If the site is already listed, then that's usually the end of the issue. (If the site is already listed in a nearby category, that's nearly ALWAYS the end of the issue: category boundaries are at best a bit fuzzy, and directory users are expected to be able to browse around a bit.)
But the question comes back: how about this TOPIC? Suppose this page were to be on its own domain, would it be one of the top resources for this topic; would it add significantly to the value of the topic? does it possess extraordinarily high authoritativeness (such as, its author being recognized by other authorities as an authority)? Does the TOPIC absolutely NEED this listing?
So one site might get several listings because it happened to have some of the best articles available on various obscure topics that editors happened to have researched; another site might get nothing, because its articles were all on similar subjects, or its articles presented no special authoritativeness, or its articles were on subjects that had been well covered by other, dedicated sites, or its articles post-dated the time when the topic had been last deeply researched by an editor, or even its articles were on subjects so obscure as to not yet have been researched.
And for "extraordinary" sites, as Flicker mentioned, the likes of Smithsonian and BBC and Project Gutenberg (and on a smaller scale, the occasional really-dedicated-hobbiest site), an editor might well notice that the quality of the articles warranted considering how many of them might well be cornerstones of their respective topics.
Whether the WEBSITE "deserves" the listing is simply not a consideration. Nor is the number of listings the website already has (although their LOCATION might be relevant.) Even whether the "article" deserves a listing isn't really the issue, but "did the TOPIC NEED the article?"
So, if you're trying to get an ODP listing (either the first one or an add-on, then focus on two things (1) NON-competitive content: the content that, if you develop, you'll have NO competition for, and (2) information that YOU are the expert on, because of your long experience and unique studies.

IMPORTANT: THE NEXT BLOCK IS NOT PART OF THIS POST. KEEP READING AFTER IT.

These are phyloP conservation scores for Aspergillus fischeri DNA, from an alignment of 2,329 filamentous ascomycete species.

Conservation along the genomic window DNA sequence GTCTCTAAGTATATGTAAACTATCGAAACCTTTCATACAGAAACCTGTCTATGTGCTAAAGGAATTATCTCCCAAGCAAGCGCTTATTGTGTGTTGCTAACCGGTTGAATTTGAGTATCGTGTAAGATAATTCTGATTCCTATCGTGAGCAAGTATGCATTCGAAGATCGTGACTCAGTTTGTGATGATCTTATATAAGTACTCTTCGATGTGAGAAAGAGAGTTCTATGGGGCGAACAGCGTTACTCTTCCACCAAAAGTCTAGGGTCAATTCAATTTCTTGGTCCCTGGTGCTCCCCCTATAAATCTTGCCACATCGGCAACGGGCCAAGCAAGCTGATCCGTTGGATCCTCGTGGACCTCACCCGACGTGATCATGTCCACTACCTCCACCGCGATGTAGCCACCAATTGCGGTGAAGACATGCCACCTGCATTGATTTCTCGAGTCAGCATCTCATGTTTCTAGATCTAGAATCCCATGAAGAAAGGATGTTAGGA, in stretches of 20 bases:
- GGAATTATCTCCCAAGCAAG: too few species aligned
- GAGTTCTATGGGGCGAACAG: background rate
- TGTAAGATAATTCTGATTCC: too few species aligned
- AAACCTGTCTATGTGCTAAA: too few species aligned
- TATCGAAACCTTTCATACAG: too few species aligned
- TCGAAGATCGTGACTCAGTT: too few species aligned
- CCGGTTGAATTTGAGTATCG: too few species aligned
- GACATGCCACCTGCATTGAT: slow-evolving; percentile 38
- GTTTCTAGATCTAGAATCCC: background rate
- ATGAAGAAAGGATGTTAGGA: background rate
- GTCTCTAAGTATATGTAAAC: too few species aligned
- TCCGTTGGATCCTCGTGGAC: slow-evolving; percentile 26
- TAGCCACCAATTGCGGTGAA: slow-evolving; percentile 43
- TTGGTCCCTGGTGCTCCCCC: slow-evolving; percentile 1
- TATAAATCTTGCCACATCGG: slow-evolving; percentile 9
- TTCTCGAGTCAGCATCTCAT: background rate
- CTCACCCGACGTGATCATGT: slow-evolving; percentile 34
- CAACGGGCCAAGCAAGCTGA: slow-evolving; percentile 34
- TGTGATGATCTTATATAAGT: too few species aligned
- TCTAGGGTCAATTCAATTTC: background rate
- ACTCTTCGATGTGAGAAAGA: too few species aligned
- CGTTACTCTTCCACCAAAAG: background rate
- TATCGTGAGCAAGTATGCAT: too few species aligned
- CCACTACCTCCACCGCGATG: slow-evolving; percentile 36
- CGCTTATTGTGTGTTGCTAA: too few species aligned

Failing either of these criteria, you may find "getting in" extremely difficult. However, it may not be as difficult as surfers would like it to be.
In the contest of this reality, making an appeal like "this is a competitive category, I need more ODP listings to hit pay dirt" to an editor is ESPECIALLY ill-considered. If you do it, don't be surprised at what happens. You're tapping into a very deep well of very bad experiences, and you should expect a maximally unfavorable emotional reaction! I think this is the other side of why some discussions go so bady ... bad. The webmaster talks about being (or not being) provided (gratis!) a "fair deal" or "level playing field." But the editor was creating a rock garden, not a playing field; and sees his hard-planted flowers stolen for commercial gain, and his landscaping torn up by games-players.
Maybe the best way to deal with this is to turn the question around. Because the ODP isn't a way of gaining a reputation, it's a (humanly imperfect) way of recognizing one.
"So why," you ask yourself, "am I not generally recognized by both the hoi polloi and the illuminati as an authority? And then why do I think the ODP should be any different?" Or perhaps, "I'm recognized by the United Luddites of Hither Sneggling as the highest authority on Pre-Cambrian Philately: so why does the ULOHS perspective affect the ODP so little?" Or finally, "I'm generally recognized as an authority, is there something about my website that gives the wrong impression?"
Meanwhile, ODP editors will be asking the other side of the question, "What reputations on THIS topic haven't yet been recognized?" for unlisted sites -- and for listed sites, "Why was THAT idiot recognized as an authority?"